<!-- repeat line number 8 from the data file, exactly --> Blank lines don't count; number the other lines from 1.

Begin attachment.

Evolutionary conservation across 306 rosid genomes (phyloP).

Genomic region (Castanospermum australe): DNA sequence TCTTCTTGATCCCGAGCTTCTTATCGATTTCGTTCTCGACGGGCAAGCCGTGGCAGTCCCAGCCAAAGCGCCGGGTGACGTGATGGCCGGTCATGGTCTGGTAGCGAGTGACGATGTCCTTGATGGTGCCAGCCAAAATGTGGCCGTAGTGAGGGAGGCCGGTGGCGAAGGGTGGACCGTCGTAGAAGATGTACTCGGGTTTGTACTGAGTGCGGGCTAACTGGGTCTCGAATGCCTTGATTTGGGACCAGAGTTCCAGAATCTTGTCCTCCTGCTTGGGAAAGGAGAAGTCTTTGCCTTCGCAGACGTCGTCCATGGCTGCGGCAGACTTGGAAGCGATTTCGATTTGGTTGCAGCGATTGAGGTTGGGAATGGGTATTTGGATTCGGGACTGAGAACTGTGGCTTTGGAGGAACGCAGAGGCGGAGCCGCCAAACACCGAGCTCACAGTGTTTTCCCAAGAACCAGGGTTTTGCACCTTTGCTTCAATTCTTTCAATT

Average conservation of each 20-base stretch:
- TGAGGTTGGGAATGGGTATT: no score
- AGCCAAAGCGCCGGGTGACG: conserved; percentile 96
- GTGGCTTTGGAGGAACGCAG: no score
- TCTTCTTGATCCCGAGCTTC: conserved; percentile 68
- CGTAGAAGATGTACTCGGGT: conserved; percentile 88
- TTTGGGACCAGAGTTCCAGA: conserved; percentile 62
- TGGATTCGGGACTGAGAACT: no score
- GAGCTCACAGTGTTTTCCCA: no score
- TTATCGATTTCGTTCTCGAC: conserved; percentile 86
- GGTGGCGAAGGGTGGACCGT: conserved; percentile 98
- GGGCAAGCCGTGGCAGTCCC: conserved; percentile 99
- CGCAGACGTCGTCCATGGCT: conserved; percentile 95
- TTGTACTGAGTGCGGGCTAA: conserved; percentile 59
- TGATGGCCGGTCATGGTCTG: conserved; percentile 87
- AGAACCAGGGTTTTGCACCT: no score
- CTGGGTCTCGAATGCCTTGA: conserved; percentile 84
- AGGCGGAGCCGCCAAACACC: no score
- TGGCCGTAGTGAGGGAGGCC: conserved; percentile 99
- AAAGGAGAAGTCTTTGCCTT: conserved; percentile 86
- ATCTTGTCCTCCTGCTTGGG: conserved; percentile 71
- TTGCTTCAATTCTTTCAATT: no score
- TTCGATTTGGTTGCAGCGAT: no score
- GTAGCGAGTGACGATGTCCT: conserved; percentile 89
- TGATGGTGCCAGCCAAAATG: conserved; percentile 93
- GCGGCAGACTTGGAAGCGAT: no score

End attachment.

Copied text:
- CGTAGAAGATGTACTCGGGT: conserved; percentile 88